Limited company audit exemption

Most small private limited companies don’t need an audit of their annual accounts - unless the company’s articles of association say it must or enough shareholders ask for one. 

In this article

Check if your company must have an audit

If your company financial year ends on or before 30 September 2012
Your company may qualify for an audit exemption if your company has both:

  • an annual turnover of no more than £6.5 million
  • assets worth no more than £3.26 million

If your company financial year ends on or after 1 October 2012
Your company may qualify for an audit exemption id it has at least 2 of the following:

  • an annual turnover of no more than £6.5 million
  • assets worth no more than £3.26 million
  • 50 or fewer employees on average

What are small and medium sized UK limited companies?

The legal definition of a small and medium-sized UK limited company will also be changed so that now more companies will be able to prepare accounts with fewer disclosures than for 'larger' UK companies. This could lead to an increase in the number of people considering company formation. In the past, audits were seen as the 'cost' a limited company had to pay for the privilege of limited liability. Company audits provide reassurance to shareholders, lenders, and creditors that the annual company accounts are reliable. Companies House has confirmed that 93% of the complaints it receives are about the credibility of filed accounts from audit-exempt companies.

However, a small UK limited company still has to produce full statutory accounts, so there remains scope for cutting more 'red tape'. The accounting requirements for smaller companies remain under review. Not all UK limited companies with a turnover under £6.5 million will come within the new audit exemption provisions because there are criteria other than the turnover. In particular, companies not classed as small or whose total assets exceed £3.26 million must still have a company audit.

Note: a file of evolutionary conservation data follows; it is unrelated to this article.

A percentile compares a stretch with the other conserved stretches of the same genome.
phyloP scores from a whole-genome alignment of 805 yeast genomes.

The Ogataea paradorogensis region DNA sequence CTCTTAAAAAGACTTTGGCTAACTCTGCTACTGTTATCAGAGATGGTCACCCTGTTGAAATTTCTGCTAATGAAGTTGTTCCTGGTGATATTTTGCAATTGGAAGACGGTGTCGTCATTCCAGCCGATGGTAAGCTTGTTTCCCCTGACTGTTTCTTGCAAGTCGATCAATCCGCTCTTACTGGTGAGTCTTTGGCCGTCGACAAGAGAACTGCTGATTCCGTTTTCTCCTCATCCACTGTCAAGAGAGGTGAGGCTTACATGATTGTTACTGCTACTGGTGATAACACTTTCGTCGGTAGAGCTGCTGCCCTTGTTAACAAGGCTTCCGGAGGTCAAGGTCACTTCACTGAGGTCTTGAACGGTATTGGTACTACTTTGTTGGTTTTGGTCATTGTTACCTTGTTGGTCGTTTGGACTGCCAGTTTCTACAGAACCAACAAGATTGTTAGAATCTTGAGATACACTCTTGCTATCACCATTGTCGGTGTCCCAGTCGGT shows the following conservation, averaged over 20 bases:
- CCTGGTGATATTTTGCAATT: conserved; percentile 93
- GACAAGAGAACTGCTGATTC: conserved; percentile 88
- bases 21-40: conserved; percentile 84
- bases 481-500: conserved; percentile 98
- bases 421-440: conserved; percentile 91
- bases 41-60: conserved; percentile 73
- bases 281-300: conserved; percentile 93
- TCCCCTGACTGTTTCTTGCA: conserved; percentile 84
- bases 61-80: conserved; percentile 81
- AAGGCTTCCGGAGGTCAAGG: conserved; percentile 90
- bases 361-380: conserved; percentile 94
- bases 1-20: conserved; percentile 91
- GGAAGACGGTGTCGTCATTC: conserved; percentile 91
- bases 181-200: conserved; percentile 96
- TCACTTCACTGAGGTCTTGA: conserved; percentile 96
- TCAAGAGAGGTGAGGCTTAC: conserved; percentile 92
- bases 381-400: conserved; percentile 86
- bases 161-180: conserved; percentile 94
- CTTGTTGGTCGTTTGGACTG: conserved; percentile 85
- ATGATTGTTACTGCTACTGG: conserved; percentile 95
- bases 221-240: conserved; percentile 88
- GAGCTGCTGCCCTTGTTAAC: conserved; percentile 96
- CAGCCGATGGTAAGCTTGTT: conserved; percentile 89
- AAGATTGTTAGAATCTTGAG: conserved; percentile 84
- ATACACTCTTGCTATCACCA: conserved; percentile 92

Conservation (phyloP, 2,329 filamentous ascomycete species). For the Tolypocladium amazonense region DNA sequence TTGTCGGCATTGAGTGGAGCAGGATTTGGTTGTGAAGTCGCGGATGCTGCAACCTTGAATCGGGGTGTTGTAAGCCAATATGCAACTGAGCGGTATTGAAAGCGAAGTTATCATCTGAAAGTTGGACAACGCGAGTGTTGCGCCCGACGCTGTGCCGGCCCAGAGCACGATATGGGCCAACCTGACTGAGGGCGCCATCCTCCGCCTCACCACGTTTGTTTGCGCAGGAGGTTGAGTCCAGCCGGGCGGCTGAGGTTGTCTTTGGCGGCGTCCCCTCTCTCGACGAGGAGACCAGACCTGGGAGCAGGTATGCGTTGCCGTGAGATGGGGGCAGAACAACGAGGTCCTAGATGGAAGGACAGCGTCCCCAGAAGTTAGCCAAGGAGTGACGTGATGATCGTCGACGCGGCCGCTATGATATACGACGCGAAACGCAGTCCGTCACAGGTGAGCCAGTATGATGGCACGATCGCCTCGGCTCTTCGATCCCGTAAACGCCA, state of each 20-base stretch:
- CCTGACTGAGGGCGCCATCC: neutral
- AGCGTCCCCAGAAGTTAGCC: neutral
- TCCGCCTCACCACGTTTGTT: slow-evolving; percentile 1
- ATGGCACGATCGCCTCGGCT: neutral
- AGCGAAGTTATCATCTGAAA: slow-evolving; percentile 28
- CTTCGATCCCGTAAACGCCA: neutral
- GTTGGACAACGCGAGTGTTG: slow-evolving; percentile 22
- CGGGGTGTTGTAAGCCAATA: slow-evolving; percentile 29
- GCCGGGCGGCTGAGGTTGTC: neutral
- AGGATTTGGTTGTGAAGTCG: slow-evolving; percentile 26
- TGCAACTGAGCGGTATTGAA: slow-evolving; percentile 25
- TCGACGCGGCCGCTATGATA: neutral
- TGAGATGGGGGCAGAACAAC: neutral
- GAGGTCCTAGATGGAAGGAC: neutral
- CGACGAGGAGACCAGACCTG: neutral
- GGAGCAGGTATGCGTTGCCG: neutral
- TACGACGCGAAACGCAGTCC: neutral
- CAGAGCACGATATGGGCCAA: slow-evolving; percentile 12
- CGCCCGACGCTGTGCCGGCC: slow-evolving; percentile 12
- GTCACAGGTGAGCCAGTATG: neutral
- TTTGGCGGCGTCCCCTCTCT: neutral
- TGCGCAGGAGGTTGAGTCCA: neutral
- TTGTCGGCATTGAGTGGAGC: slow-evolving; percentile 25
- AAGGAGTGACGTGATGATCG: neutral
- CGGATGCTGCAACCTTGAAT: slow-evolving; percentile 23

A Public limited company and those carrying on particular types of business, such as insurance broking and financial services, will remain subject to a company audit. Shareholders can require that an audit is carried out, for example if they are not involved in the day-to-day running of the company and require reassurance that their investment is being properly looked after.

Audit exemption statement

You must include the following statement on the balance sheet of your accounts if you’re using an audit exemption:

For the year ending [your company’s year end date], the company was entitled to exemption from audit under section 477 of the Companies Act 2006 relating to small companies.

The members have not required the company to obtain an audit of its accounts for the year in question in accordance with section 476.

The directors acknowledge their responsibilities for complying with the requirements of the Act with respect to accounting records and the preparation of accounts.

These accounts have been prepared in accordance with the provisions applicable to companies subject to the small companies’ regime.

If shareholders ask for an audit

Even if your company’s usually exempt from an audit, you must get your accounts audited if shareholders who own at least 10% of shares (by number or value) ask you to. This can be an individual shareholder or a group of shareholders.

They must make the request in writing and send it to the company’s registered office address.

The request must arrive at least 1 month before the end of the financial year that the audit is being asked for.

Companies that must have an audit

Your company must have an audit if at any time in the financial year it’s been:

  • a public company (unless it’s dormant)
  • a subsidiary company (unless it qualifies for an exception)
  • an authorised insurance company or carrying out insurance market activity
  • involved in banking or issuing e-money
  • a Markets in Financial Instruments Directive (MiFID) investment firm or an Undertakings for Collective Investment in Transferable Securities (UCITS) management company
  • a corporate body and its shares have been traded on a regulated market in a European state

The existence of company audit exemption makes it more attractive for sole traders and partnerships to consider company registration to gain the protection of limited liability. However, there are tax consequences of such a change and it is important to seek legal advice on these matters.

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